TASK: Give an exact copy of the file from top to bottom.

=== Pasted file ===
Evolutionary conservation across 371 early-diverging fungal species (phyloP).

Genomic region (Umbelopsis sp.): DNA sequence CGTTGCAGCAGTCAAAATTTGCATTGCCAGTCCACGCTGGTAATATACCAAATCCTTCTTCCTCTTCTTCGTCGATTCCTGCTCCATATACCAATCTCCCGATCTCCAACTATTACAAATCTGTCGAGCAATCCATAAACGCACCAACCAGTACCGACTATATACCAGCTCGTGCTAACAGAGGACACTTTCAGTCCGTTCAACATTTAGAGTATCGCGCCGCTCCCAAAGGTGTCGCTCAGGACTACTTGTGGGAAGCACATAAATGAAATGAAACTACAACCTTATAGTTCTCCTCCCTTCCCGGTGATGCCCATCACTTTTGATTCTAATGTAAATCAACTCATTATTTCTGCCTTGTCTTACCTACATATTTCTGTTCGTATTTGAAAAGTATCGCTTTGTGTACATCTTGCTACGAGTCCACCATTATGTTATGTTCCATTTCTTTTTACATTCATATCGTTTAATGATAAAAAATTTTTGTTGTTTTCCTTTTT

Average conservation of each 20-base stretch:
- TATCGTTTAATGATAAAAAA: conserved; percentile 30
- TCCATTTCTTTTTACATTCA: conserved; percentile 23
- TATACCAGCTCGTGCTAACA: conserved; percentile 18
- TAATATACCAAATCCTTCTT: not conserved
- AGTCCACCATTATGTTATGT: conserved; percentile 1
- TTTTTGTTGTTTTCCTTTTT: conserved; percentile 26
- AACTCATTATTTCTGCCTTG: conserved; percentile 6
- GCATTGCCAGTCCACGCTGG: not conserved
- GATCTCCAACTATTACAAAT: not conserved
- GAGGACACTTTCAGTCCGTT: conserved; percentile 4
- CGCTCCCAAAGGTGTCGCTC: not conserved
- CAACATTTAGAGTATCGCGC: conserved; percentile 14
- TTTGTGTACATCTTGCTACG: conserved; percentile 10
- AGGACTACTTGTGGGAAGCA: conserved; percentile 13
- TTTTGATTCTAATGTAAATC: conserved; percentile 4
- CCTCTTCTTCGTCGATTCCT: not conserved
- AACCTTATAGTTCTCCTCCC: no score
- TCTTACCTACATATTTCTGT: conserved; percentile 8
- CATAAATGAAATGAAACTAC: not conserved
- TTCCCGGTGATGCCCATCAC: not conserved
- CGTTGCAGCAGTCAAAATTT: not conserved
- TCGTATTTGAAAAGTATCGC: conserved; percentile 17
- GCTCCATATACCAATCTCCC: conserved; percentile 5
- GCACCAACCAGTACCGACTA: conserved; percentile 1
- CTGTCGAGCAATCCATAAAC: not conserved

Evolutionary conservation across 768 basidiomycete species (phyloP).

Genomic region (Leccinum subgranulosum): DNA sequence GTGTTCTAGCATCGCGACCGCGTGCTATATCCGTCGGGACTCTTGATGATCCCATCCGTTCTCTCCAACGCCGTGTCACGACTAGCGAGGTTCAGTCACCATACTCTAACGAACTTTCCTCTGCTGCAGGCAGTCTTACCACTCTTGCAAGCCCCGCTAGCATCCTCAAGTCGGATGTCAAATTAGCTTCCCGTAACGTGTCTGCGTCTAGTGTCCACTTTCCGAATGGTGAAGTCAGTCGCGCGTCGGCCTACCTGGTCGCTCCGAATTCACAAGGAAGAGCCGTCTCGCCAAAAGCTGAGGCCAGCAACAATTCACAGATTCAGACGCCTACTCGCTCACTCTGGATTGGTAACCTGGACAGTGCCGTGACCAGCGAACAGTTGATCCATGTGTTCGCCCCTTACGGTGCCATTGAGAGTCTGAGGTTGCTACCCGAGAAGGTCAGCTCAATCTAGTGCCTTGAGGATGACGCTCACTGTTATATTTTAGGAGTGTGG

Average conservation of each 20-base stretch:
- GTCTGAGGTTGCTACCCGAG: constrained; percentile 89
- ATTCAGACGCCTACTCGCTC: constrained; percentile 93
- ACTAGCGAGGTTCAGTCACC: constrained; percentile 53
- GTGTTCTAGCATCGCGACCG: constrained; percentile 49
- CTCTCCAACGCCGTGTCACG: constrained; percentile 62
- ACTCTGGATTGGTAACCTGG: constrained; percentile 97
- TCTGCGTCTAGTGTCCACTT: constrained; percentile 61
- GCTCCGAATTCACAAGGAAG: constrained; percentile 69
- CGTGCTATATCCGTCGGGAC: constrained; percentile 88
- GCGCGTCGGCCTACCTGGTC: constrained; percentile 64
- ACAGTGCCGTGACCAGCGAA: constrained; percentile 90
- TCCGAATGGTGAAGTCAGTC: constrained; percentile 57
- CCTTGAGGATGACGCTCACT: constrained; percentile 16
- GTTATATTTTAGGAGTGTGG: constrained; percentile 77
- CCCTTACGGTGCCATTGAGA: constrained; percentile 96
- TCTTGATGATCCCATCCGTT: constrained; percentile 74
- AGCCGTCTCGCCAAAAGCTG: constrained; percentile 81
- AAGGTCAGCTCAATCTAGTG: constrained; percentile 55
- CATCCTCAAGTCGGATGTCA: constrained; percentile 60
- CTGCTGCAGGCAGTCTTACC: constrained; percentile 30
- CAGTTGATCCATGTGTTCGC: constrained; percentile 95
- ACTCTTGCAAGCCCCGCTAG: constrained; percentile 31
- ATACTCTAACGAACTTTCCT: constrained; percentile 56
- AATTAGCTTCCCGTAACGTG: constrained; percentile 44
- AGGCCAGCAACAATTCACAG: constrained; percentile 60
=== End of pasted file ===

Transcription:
Evolutionary conservation across 371 early-diverging fungal species (phyloP).

Genomic region (Umbelopsis sp.): DNA sequence CGTTGCAGCAGTCAAAATTTGCATTGCCAGTCCACGCTGGTAATATACCAAATCCTTCTTCCTCTTCTTCGTCGATTCCTGCTCCATATACCAATCTCCCGATCTCCAACTATTACAAATCTGTCGAGCAATCCATAAACGCACCAACCAGTACCGACTATATACCAGCTCGTGCTAACAGAGGACACTTTCAGTCCGTTCAACATTTAGAGTATCGCGCCGCTCCCAAAGGTGTCGCTCAGGACTACTTGTGGGAAGCACATAAATGAAATGAAACTACAACCTTATAGTTCTCCTCCCTTCCCGGTGATGCCCATCACTTTTGATTCTAATGTAAATCAACTCATTATTTCTGCCTTGTCTTACCTACATATTTCTGTTCGTATTTGAAAAGTATCGCTTTGTGTACATCTTGCTACGAGTCCACCATTATGTTATGTTCCATTTCTTTTTACATTCATATCGTTTAATGATAAAAAATTTTTGTTGTTTTCCTTTTT

Average conservation of each 20-base stretch:
- TATCGTTTAATGATAAAAAA: conserved; percentile 30
- TCCATTTCTTTTTACATTCA: conserved; percentile 23
- TATACCAGCTCGTGCTAACA: conserved; percentile 18
- TAATATACCAAATCCTTCTT: not conserved
- AGTCCACCATTATGTTATGT: conserved; percentile 1
- TTTTTGTTGTTTTCCTTTTT: conserved; percentile 26
- AACTCATTATTTCTGCCTTG: conserved; percentile 6
- GCATTGCCAGTCCACGCTGG: not conserved
- GATCTCCAACTATTACAAAT: not conserved
- GAGGACACTTTCAGTCCGTT: conserved; percentile 4
- CGCTCCCAAAGGTGTCGCTC: not conserved
- CAACATTTAGAGTATCGCGC: conserved; percentile 14
- TTTGTGTACATCTTGCTACG: conserved; percentile 10
- AGGACTACTTGTGGGAAGCA: conserved; percentile 13
- TTTTGATTCTAATGTAAATC: conserved; percentile 4
- CCTCTTCTTCGTCGATTCCT: not conserved
- AACCTTATAGTTCTCCTCCC: no score
- TCTTACCTACATATTTCTGT: conserved; percentile 8
- CATAAATGAAATGAAACTAC: not conserved
- TTCCCGGTGATGCCCATCAC: not conserved
- CGTTGCAGCAGTCAAAATTT: not conserved
- TCGTATTTGAAAAGTATCGC: conserved; percentile 17
- GCTCCATATACCAATCTCCC: conserved; percentile 5
- GCACCAACCAGTACCGACTA: conserved; percentile 1
- CTGTCGAGCAATCCATAAAC: not conserved

Evolutionary conservation across 768 basidiomycete species (phyloP).

Genomic region (Leccinum subgranulosum): DNA sequence GTGTTCTAGCATCGCGACCGCGTGCTATATCCGTCGGGACTCTTGATGATCCCATCCGTTCTCTCCAACGCCGTGTCACGACTAGCGAGGTTCAGTCACCATACTCTAACGAACTTTCCTCTGCTGCAGGCAGTCTTACCACTCTTGCAAGCCCCGCTAGCATCCTCAAGTCGGATGTCAAATTAGCTTCCCGTAACGTGTCTGCGTCTAGTGTCCACTTTCCGAATGGTGAAGTCAGTCGCGCGTCGGCCTACCTGGTCGCTCCGAATTCACAAGGAAGAGCCGTCTCGCCAAAAGCTGAGGCCAGCAACAATTCACAGATTCAGACGCCTACTCGCTCACTCTGGATTGGTAACCTGGACAGTGCCGTGACCAGCGAACAGTTGATCCATGTGTTCGCCCCTTACGGTGCCATTGAGAGTCTGAGGTTGCTACCCGAGAAGGTCAGCTCAATCTAGTGCCTTGAGGATGACGCTCACTGTTATATTTTAGGAGTGTGG

Average conservation of each 20-base stretch:
- GTCTGAGGTTGCTACCCGAG: constrained; percentile 89
- ATTCAGACGCCTACTCGCTC: constrained; percentile 93
- ACTAGCGAGGTTCAGTCACC: constrained; percentile 53
- GTGTTCTAGCATCGCGACCG: constrained; percentile 49
- CTCTCCAACGCCGTGTCACG: constrained; percentile 62
- ACTCTGGATTGGTAACCTGG: constrained; percentile 97
- TCTGCGTCTAGTGTCCACTT: constrained; percentile 61
- GCTCCGAATTCACAAGGAAG: constrained; percentile 69
- CGTGCTATATCCGTCGGGAC: constrained; percentile 88
- GCGCGTCGGCCTACCTGGTC: constrained; percentile 64
- ACAGTGCCGTGACCAGCGAA: constrained; percentile 90
- TCCGAATGGTGAAGTCAGTC: constrained; percentile 57
- CCTTGAGGATGACGCTCACT: constrained; percentile 16
- GTTATATTTTAGGAGTGTGG: constrained; percentile 77
- CCCTTACGGTGCCATTGAGA: constrained; percentile 96
- TCTTGATGATCCCATCCGTT: constrained; percentile 74
- AGCCGTCTCGCCAAAAGCTG: constrained; percentile 81
- AAGGTCAGCTCAATCTAGTG: constrained; percentile 55
- CATCCTCAAGTCGGATGTCA: constrained; percentile 60
- CTGCTGCAGGCAGTCTTACC: constrained; percentile 30
- CAGTTGATCCATGTGTTCGC: constrained; percentile 95
- ACTCTTGCAAGCCCCGCTAG: constrained; percentile 31
- ATACTCTAACGAACTTTCCT: constrained; percentile 56
- AATTAGCTTCCCGTAACGTG: constrained; percentile 44
- AGGCCAGCAACAATTCACAG: constrained; percentile 60